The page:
NEXT: Helping Customers Migrate From Iron Mountain's Public Storage Services
Nirvanix is also making its software available to partners who can use a customer's hardware to build private storage clouds, Zivanic said.
Zivanic said it was a mistake for Iron Mountain to exit the public cloud storage business so quickly.
"That would be OK if this were a mature, stable market," he said. "But in a market that is growing and changing quickly, it was a mistake."
Iron Mountain, unfortunately, found it in a position where it was difficult to differentiate itself from the competition, Zivanic said.
"What did Iron Mountain bring to the table?" he said. "Amazon provides cheap cloud storage available to the masses. But for the enterprise, customers are coming to Nirvanix. We allow customers to specify where their data is stored, while Amazon doesn't. That's a requirement for enterprise customers who need to know where their data is stored. We also let customers provision their own data, and set up sub accounts and handle billing."
Jeff Bell, director of corporate marketing for Zetta, said his company can take care of Iron Mountain customers on both the backup and the archiving side with its storage cloud.
"This is a natural business for Zetta," Bell said. "We can provide the same features, but without the need for a local appliance. Iron Mountain required an appliance. With Zetta, it's a natural feature. And with Zetta's Mirror Backup, customers can install our agent free and easily suck their data out of Iron Mountain."
Zetta charges customers about 45 cents per GB per month, with prices falling as capacity increases, Bell said. He said Iron Mountain was charging customers as much as $2 per GB per month.
Zetta is still relatively small, with only two data centers and "hundreds" of customers, Bell said. "But we're growing," he said. "Our business is accelerating."
Iron Mountain's decision to exit the market was no surprise to Andres Rodriguez, founder and CEO of Nasuni, a Natick, Mass.-based developer of appliances that allow customers access public storage clouds from such providers as Amazon, AT&T, Nirvanix, Peer 1 Hosting, Rackspace, and Microsoft's Windows Azure.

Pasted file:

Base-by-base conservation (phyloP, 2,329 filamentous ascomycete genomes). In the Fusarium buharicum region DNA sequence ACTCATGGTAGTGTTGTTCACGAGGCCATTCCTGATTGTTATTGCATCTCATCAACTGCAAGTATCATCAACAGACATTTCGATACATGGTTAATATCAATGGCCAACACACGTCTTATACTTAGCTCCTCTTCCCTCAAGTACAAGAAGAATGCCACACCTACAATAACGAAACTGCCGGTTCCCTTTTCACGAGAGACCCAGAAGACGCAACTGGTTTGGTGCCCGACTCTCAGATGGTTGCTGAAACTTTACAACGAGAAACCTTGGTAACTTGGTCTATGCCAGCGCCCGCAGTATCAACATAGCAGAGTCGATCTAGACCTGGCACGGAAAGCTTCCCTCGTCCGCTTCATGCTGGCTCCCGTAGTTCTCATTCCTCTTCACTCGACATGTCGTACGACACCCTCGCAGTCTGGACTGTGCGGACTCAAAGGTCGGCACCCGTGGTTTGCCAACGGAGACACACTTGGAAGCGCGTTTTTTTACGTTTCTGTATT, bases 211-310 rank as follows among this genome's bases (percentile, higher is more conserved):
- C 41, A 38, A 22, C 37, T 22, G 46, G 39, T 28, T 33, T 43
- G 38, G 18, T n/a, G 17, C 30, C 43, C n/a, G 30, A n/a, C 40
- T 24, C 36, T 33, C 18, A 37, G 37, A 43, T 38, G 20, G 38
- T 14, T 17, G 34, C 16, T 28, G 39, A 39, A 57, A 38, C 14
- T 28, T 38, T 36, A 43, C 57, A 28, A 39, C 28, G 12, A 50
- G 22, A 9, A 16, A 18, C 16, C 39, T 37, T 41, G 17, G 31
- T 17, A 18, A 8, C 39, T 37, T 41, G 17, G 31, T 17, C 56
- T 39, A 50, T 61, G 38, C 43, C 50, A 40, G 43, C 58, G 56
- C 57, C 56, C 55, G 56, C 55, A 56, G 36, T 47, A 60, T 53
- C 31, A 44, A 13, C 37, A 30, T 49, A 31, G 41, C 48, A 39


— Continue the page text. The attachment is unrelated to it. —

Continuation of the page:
Nasuni has already started migrating customers from Iron Mountain, which was also a public storage cloud partner of Nasuni's, to other cloud providers, Rodriguez said.
"We own the accounts with Iron Mountain," he said. "And every customer owns its own credentials with Iron Mountain. We are working with our customers to suck their data from Iron Mountain and move them to another cloud supplier. For them, it's just like buying a new hard drive."
Iron Mountain has been very good about talking to its customers about its plan to shut down some of its services, Rodriguez said. "In reality, it's hard to compete with Amazon, Microsoft, and Google," he said. "They are formidable opponents."
Rodriguez said he is sad to see Iron Mountain exit the public cloud storage market.
"To their credit, they're exiting because they don't feel they can deliver the level of service needed at a cost customers can afford," he said. "But there are many entities in this business who are in a great position to manage the front end of cloud storage without owning the storage itself. The big play is to add account management, including encryption, key escrow, billing support, SLAs, and portability. There is plenty of room for big companies like IBM and Hewlett-Packard to step in and deliver these services."